“Weird Enough” to Make a Difference: Combating Media Misrepresentation one Cartoon at a Time
November 22, 2018
When Pixar Animation Studios released Coco last Thanksgiving break, my mother and I shared a heartwarming experience. We went to the movies like your average American family for the first time in nearly a decade. My mother moved to the United States in 1992 after meeting my father, who was visiting her town in Mexico. She was seventeen then. When asked to reflect on the last three decades in the United States, she recalls a few moments where she has felt represented in the United States media. Most representations play on negative stereotypes and depict Latino men and women as criminals and maids, respectively. A lot of the references made in Coco conveyed Mexican culture including Pedro Infante, Cantinflas, and Frida Kahlo. This representation is empowering. It made me feel proud of my ethnic background, and it made my mother feel home in a country away from home.
Tony Weaver created Weird Enough Productions, a company aimed at combating media misrepresentation by teaching literacy. Weaver equips black youth to produce media content by building a new world of stories — one that centers and creates heroes who look different. According to Weaver, stories have the ability to inspire a new generation of leaders. When heroes in media are diversified, children from marginalized backgrounds can look to television shows and movies for role models: “I dress as these heroes because they make me feel powerful… like I can create that change myself.” Positive representation helps children feel heroic, but representation is not Weaver’s end goal. Weird Enough Productions partners every piece of content released with a lesson plan that teachers can use to teach media literacy, including but limited to the following: how to combat fake news, how to identify media biases, and how to use media to create change in their communities.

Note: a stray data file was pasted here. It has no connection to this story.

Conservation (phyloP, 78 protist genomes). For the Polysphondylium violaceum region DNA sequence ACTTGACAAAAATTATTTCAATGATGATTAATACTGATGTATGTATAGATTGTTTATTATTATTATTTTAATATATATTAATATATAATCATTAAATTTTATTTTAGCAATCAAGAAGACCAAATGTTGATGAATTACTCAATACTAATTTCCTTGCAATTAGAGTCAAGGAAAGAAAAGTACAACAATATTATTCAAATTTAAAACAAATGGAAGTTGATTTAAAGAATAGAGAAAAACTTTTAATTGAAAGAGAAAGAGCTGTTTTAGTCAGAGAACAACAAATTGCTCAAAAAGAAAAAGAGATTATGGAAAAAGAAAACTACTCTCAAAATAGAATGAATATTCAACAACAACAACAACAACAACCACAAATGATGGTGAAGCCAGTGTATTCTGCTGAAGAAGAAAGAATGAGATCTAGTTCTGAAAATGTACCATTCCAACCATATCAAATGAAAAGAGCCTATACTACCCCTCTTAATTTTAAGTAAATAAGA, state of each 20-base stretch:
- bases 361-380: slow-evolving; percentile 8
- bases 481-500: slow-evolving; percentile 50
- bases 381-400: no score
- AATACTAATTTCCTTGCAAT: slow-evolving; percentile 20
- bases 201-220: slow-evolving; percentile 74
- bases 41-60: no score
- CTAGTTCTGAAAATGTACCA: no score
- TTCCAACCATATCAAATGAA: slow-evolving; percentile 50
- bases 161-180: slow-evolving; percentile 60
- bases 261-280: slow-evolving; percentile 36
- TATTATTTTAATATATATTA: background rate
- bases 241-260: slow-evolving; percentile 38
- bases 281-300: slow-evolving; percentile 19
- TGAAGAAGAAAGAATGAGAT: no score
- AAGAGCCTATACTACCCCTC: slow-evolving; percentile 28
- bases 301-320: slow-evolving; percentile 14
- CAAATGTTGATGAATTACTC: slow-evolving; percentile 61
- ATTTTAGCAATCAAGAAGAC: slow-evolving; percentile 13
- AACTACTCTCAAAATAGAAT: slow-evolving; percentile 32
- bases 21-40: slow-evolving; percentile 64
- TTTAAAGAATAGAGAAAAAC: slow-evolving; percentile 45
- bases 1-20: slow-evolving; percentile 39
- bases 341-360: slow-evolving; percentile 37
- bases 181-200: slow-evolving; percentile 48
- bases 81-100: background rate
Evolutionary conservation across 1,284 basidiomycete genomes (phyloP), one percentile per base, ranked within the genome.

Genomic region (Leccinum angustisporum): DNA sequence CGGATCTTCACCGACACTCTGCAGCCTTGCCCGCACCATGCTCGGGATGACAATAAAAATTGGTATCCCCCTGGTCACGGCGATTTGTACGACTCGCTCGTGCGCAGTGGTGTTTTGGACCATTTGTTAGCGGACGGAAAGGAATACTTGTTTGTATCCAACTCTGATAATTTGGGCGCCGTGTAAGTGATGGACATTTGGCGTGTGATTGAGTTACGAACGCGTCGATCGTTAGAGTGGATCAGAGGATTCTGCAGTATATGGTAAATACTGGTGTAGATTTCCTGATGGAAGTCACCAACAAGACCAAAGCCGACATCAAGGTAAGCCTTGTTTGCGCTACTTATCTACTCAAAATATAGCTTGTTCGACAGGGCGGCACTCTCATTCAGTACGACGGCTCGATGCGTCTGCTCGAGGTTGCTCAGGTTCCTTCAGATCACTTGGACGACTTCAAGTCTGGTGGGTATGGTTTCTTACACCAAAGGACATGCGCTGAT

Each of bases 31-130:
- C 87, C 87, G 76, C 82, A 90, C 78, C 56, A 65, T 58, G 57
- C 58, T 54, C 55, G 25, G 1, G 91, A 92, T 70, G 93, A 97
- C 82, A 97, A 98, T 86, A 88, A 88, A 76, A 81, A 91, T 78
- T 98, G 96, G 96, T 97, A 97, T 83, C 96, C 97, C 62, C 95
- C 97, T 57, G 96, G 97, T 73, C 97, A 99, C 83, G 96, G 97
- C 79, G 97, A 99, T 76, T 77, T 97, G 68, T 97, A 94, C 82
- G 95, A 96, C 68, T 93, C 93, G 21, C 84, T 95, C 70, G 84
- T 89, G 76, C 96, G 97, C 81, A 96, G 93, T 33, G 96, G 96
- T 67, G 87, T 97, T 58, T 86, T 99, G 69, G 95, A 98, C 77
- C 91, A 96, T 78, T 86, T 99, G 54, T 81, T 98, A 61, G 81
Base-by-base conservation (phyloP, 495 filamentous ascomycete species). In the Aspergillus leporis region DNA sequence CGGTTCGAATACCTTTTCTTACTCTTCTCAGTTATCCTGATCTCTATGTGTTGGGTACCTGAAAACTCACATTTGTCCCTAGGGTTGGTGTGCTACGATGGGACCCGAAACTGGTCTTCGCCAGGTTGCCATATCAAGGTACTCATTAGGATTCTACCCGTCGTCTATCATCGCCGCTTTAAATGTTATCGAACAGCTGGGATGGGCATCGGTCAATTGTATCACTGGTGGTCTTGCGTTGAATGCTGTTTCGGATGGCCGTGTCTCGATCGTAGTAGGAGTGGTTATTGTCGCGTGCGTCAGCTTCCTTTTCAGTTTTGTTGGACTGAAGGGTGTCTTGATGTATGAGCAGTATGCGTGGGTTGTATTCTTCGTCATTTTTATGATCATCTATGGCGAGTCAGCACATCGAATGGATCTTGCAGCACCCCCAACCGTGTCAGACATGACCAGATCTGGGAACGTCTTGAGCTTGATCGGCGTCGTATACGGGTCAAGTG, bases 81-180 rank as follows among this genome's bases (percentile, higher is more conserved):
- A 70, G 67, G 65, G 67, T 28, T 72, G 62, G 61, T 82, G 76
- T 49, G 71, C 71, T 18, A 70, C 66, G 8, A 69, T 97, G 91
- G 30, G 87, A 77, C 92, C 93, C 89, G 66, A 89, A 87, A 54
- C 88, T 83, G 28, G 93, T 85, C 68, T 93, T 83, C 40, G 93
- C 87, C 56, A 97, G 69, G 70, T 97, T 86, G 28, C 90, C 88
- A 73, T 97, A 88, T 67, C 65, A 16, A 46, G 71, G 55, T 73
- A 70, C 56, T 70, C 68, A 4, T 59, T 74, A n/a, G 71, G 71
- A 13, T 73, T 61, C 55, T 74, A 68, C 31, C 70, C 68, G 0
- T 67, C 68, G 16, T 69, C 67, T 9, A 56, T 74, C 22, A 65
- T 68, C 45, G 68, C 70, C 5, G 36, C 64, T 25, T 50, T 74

One takeaway from Weaver’s time with us at Kravis Lab is that creativity peaks when you have constraints. Instead of trying to create by imagining an endless amount of resources, focus on the amount of money, time, and requirements you need to check off. It is surprising how creative you can be when you have restraints allowing you to be realistic. Additionally, focus on sustainability. As for media creation, many sustainable models do not exist. By researching animation studios and their business models, you will have a better idea of what could work for you. Lastly, find investors that believe in you as a person. A pitch deck can get you through the door, but the most successful ventures have a trusting relationship between investors and the entrepreneur.
By Luis Antonio Salazar ’20